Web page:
Teenage Pregnancy Complications

Teenage Pregnancy Complications

The US has been battling teenage pregnancy for decades now, and it was usually high in the year 2010 when compared other developed nations, according to the CDC. As teenage pregnancies increase, so also teenage pregnancy complications. As a result, many babies are either born preterm or are stillborn.


There are many reasons for teenage pregnancy complications. The first and foremost is that teenage girls often do not receive prenatal care that they ought to. These girls do not eat properly, as a pregnant woman should do, they do not take the vitamins that pregnant women should take, and usually they try and lose the weight they gain while they are pregnant. In addition, many teenage girls also resort to illicit drug use, smoking and alcohol consumption during their pregnancy which has a harmful effect on the growing fetus. As per WHO, the pelvis of a woman is not fully developed until she reaches 18 years and hence, teenage girls find it difficult to give natural birth during labor, which leads to several other complications for the mother as well as the baby.

Some of the common teenage pregnancy complications are as follows:

When a woman gets pregnant, her hemoglobin count should be a minimum of 11 g/dl. If it is less than this, the woman is considered to be anemic. Anemia is significantly high among pregnant teenage girls compared to older pregnant woman. This anemia is not age related. Rather it is because of the poor eating habits that teenage girls have. As a result many teenage girls suffer from iron-deficiency anemia as well as folic acid deficiency, which can result in neural tube defect. Also, when a teenage girl is anemic, it can increase the chances of the girl dying during childbirth, according to WHO.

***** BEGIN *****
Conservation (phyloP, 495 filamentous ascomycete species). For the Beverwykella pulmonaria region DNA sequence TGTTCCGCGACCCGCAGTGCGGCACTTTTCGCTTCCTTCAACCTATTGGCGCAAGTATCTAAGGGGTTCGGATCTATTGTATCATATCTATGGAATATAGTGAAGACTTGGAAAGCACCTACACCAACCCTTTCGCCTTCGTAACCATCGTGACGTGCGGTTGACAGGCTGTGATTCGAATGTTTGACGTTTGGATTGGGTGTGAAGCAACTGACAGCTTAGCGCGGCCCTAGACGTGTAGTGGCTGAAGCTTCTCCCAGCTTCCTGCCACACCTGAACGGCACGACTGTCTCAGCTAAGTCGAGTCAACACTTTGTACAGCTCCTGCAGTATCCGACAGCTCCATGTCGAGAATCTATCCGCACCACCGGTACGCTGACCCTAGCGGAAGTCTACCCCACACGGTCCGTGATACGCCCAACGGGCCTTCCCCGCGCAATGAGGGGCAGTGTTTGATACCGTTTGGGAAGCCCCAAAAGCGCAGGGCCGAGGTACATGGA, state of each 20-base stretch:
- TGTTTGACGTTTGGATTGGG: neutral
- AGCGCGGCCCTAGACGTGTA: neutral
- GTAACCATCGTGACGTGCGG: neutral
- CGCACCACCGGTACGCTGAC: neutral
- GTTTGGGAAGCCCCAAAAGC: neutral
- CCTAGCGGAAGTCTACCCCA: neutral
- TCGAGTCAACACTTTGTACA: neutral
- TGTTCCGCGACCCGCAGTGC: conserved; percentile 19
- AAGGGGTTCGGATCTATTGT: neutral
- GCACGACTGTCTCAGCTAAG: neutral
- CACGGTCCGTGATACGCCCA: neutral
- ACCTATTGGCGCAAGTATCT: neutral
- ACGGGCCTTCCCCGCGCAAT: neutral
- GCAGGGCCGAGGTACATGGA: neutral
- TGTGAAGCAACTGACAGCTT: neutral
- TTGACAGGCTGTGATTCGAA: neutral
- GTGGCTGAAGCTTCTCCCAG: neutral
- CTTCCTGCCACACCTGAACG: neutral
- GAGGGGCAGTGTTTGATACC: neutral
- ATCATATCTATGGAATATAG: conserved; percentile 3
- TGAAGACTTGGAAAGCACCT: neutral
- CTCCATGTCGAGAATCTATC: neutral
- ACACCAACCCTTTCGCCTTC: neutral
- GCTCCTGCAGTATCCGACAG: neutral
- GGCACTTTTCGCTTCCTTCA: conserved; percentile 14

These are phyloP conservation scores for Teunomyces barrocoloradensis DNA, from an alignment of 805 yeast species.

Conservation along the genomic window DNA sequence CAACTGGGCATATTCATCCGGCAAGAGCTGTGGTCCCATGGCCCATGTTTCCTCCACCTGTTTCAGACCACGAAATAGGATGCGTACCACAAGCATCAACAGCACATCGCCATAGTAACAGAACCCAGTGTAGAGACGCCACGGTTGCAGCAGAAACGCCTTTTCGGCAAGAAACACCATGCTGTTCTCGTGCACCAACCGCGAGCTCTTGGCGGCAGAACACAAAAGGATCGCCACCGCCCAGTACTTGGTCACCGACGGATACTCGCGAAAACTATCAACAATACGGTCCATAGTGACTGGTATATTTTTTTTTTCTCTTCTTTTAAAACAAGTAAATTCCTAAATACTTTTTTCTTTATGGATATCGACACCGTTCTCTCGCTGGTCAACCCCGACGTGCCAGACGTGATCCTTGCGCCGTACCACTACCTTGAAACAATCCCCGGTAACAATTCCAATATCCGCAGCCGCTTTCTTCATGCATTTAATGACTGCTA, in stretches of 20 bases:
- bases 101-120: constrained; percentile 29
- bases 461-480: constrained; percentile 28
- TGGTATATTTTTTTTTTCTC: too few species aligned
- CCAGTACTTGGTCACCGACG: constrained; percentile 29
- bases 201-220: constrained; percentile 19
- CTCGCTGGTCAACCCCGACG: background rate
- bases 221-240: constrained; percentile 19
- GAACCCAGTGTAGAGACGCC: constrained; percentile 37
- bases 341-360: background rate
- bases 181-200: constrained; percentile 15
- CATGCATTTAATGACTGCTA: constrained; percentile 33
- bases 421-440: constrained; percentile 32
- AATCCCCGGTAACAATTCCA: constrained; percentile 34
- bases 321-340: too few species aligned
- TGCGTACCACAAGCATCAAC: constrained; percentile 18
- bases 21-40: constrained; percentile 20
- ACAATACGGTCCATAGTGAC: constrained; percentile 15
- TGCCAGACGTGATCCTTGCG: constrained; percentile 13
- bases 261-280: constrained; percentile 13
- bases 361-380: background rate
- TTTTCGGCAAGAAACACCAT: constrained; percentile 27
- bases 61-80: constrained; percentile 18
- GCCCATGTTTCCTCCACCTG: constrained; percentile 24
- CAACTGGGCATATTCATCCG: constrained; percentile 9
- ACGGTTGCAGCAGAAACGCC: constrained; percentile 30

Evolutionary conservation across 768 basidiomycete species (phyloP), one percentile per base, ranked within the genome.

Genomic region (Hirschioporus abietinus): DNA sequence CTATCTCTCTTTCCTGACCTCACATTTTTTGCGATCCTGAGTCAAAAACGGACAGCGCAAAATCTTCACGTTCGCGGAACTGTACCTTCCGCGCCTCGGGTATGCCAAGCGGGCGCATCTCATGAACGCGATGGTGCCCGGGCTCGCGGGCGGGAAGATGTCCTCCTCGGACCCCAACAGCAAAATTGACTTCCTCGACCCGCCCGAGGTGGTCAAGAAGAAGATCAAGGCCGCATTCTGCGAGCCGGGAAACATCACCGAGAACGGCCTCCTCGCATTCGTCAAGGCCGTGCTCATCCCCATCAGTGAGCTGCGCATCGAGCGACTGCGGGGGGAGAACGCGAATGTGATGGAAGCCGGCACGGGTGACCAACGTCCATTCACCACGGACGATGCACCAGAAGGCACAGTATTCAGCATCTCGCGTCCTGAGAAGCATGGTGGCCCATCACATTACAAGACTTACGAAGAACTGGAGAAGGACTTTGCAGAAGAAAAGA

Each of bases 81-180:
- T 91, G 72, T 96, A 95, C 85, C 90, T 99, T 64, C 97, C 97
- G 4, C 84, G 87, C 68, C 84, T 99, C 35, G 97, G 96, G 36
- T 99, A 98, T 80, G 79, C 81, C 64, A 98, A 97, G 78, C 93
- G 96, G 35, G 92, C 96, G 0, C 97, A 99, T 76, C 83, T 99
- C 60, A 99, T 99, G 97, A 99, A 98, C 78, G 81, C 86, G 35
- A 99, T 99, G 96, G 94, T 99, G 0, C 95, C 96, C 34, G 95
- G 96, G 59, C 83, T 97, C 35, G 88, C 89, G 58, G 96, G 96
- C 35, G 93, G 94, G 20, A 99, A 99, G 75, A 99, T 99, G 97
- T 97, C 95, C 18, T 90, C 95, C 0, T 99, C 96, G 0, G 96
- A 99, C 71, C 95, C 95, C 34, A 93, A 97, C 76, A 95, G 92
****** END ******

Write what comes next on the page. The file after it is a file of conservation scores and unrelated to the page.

Another teenage pregnancy complication is preterm birth. Girls under 18 years have a higher chance of going into labor before their 37th week of pregnancy. This can result in the death of the baby. Even if the teenage girl gets sufficient prenatal care and good nutrition during pregnancy, the chances of preterm birth among teenage girls is high compared to older women, as per WHO.

When a baby is less than 5.5 lbs at birth, it is considered as low birth weight. Many teenage girls tend to smoke even while they are pregnant and this reduces the oxygen reaching the growing fetus. As a result, the baby is born with low birth weight. This can also occur due to poor eating habits while being pregnant. It has been observed by the Western Michigan University that around ten percent of pregnant teenage girls give birth to low birth weight babies. Such babies are likely to suffer from physical, psychiatric as well as behavioral issues.

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